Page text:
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Since Wikipedia went black last night, I've been trying to find a way to articulate my particular concerns about SOPA/PIPA. As an educator who teaches fair citation practices and information literacy competence as a basic part of introductory research methods in the University, my concern naturally did not gravitate toward Wiki -- the great bane of so many Professors -- but rather to the potential for SOPA/PIPA to staunch the flow of educational materials, period.

This could, in turn, hurt students, students who are already angry and protesting nationwide about the decline in public education and access, particularly in higher education.

And it could hurt them through library censorship and by prohibiting the free flow of ideas which libraries operate through.  

So I suppose it was the de facto "librarian" in me which recoiled immediately at the implications of such a nebulous proposal, one which nonetheless smacked of far-reaching harm to students, already saddled with outrageous tuition hikes, student loans, and occasionally, a vicious round of pepper spray or three. When exactly is enough enough?

In the modern parlance today, libraries mean far, far more than simply stacks of books. Not to lament books in any way; as a stone-cold bibliophile, I would be the first person to advocate for the rapturous smell and sultry heft of a text in hand.

But libraries are not "books." They are epicenters where all knowledge amasses to create a whole that is greater than its parts will ever be. Databases collide with pages in elaborate networks of multimedia which students and scholars and anyone with an interest in anything at all can tap into, can connect with, can become one with.

I read this:  

http://www.marinij.com/...

The American Library Association and Library Copyright Alliance have also expressed worries about the legislation, predicting it could leave libraries vulnerable to copyright liability, threaten privacy and erode free speech.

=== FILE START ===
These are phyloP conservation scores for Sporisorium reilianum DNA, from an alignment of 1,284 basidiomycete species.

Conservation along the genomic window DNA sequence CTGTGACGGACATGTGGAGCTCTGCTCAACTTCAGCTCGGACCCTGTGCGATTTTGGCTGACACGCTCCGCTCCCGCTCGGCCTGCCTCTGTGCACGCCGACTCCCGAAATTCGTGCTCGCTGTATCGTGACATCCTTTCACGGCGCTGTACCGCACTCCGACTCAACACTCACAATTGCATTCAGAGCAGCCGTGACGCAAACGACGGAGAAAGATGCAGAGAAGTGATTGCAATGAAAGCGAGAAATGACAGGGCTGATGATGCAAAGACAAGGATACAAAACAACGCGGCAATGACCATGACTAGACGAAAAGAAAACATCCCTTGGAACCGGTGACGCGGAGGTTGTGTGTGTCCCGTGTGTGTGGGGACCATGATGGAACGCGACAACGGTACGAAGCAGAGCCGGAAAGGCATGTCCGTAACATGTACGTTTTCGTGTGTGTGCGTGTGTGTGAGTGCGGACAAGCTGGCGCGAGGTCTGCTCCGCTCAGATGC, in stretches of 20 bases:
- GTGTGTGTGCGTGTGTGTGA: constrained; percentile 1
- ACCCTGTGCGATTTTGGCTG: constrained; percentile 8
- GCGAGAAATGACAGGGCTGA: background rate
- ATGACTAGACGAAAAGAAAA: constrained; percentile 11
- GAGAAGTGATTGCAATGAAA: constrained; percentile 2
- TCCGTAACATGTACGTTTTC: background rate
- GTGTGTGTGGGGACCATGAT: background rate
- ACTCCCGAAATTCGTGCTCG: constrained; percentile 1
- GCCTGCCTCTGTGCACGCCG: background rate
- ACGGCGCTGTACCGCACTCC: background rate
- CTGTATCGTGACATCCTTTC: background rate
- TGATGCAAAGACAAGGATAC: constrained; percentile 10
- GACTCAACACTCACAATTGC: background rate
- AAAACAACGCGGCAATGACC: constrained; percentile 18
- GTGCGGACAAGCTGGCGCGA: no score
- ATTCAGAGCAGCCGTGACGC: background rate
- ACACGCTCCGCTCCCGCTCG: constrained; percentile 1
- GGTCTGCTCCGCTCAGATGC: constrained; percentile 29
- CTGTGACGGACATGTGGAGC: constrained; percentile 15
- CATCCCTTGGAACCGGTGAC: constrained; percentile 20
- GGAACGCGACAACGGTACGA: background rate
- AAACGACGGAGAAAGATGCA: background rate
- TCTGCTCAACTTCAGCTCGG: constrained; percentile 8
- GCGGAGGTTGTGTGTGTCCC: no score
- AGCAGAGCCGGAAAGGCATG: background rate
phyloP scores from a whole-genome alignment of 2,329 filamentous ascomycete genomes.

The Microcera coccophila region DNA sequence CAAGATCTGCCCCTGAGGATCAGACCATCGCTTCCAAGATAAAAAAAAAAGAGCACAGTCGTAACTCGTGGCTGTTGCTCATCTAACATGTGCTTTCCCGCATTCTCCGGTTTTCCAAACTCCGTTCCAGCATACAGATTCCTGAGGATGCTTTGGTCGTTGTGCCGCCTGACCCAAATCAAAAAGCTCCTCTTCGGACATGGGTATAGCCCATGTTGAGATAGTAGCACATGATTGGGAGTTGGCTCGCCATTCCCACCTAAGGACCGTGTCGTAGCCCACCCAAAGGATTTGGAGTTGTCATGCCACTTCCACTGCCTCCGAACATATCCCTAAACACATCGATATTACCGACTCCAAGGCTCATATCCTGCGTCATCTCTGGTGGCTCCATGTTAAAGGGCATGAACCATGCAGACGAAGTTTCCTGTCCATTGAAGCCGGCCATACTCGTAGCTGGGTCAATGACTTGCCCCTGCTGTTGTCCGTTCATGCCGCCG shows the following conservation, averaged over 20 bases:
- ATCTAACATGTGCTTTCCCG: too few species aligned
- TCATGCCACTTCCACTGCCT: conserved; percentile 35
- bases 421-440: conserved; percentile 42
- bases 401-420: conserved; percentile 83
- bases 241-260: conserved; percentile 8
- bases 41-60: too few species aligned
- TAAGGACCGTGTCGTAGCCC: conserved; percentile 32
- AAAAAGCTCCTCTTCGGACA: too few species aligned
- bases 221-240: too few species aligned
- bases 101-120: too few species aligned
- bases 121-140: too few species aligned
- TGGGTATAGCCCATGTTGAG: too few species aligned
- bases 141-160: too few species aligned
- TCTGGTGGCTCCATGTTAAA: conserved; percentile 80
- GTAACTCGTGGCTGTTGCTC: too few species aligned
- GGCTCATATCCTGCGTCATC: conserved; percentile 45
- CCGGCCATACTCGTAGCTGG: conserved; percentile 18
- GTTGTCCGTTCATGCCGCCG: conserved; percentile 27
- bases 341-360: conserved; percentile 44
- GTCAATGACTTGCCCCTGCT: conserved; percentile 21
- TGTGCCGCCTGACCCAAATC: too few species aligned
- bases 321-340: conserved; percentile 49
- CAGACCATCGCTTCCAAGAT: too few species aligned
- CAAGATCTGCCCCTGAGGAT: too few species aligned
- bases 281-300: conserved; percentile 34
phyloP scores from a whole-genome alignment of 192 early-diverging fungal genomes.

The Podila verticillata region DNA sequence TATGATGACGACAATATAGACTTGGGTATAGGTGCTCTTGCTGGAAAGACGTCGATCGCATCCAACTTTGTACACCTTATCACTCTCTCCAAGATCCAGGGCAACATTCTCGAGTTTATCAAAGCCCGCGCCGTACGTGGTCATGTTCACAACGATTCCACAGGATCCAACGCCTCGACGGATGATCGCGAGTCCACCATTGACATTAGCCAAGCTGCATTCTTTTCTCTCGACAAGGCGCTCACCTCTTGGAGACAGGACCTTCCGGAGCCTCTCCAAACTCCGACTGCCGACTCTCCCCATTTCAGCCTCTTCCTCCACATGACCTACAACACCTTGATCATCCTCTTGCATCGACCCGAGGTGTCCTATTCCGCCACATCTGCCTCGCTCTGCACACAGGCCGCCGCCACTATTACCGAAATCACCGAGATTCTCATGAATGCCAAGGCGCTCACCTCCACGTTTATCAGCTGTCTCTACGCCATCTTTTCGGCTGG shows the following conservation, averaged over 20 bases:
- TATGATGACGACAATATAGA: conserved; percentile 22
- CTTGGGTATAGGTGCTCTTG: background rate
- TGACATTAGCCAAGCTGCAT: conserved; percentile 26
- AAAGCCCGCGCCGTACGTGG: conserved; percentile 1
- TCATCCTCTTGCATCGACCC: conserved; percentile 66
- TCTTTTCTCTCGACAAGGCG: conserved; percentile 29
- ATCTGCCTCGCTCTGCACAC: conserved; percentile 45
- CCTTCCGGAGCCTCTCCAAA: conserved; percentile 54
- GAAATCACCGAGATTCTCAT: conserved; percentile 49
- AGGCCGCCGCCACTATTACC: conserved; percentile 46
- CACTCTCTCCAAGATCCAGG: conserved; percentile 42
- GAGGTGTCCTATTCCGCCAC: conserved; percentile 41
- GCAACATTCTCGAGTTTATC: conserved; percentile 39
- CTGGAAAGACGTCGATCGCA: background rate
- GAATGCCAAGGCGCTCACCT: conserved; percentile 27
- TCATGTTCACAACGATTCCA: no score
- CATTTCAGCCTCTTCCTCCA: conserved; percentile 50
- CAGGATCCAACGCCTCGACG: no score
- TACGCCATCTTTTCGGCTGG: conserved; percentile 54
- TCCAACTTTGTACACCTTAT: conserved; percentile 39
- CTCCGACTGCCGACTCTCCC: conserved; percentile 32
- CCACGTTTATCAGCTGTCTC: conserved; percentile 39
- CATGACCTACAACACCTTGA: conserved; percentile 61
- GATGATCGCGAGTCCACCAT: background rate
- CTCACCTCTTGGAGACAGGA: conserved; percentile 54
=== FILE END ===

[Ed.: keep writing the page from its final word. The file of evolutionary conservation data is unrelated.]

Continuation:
Sarah Houghton, acting director of the San Rafael Public Library and author of the "Librarian in Black" blog, said many librarians are also concerned about access to online databases and electronic books. Patrons generally submit their library identification number and PIN to access those materials and the library verifies that data before passing it on to a third party, she said.

"The way that most libraries do that could be considered in violation of both SOPA and PIPA," Houghton said. "It's a very vague way that they define a lot of this 'naughty' behavior. As a result it would be very easy for us as libraries to violate it without even intending to.

"Anything that blocks the legal sharing of information is bad to libraries, and the way that the bills are written, because they are so vague, could very easily block the legal sharing of information," she added.

EBooks. Imperiled. Databases. Scrutinized. Education. Paralyzed and stymied even more than it already is. In case it wasn't sufficient to simply unleash mass chemical warfare on students under fire, we now risk denying them knowledge. That is absolute violence upon our citizenry. We risk tossing ourselves into the dark ages once more, and more so, ramping up the old class war yet harder by ensuring that libraries return to sanctuaries for the elite who can afford to vet which censored, denuded, and impotent knowledge might darken its ancient doorway.

There are a million reasons to oppose SOPA and PIPA; perhaps the Democrats haven't caught on to this yet, but if they support public education and a knowledgeable, informed citizenry engaged in a global exchange of ideas, they need to realize that it is not only physical trade or copyright which is problematic under these provisions. They need to recognize that ideas themselves are a form of intellectual trade.

And this kind of trade cannot be copyrighted. In fact, knowledge-piracy is one of the greatest things which our civilization could engage in, for all knowledge is a form of collaboration, of texts built on the backs of other texts, thought built on the foundation of previous thought.

To limit this flow is to limit the possibility for knowledge itself.

Universities themselves are founded on these premises.

Ben Franklin would be rolling in his grave.

Is that what we are now willing to accept?

I am not willing.

I refuse.

Please write to your Senator and Representatives, no matter how much they seem to not be listening. Tell them they are assaulting libraries. Tell them they are participating in the destruction of education, en masse. Tell them that this may be a war between Silicon-Valley and Hollywood donors, but ultimately, students will be caught in the crossfire. And they will have to answer to that.

Because the Internet generation is not partisan. This is an election season and should the Democratic Party wish to see turnout in the youth vote, they don't do that by pissing off 4chan, Wiki, and Icanhazcheesburger (no joke). It is the Republicans' role to wage war on education. That's hardly a role that Democrats ought assume, election year or otherwise.

If your Senators and Representatives emails are down, as mine was, try phoning. If the phone is down, try faxing. If that's backed up, send them a postcard. If they want to send us back in time, we might as well use stamps.

The more literacy, the merrier, right?

I'd listen to the librarians on this one.

Originally posted to ...a teapot in a tempest... on Wed Jan 18, 2012 at 04:37 PM PST.

Also republished by Progressive Friends of the Library Newsletter.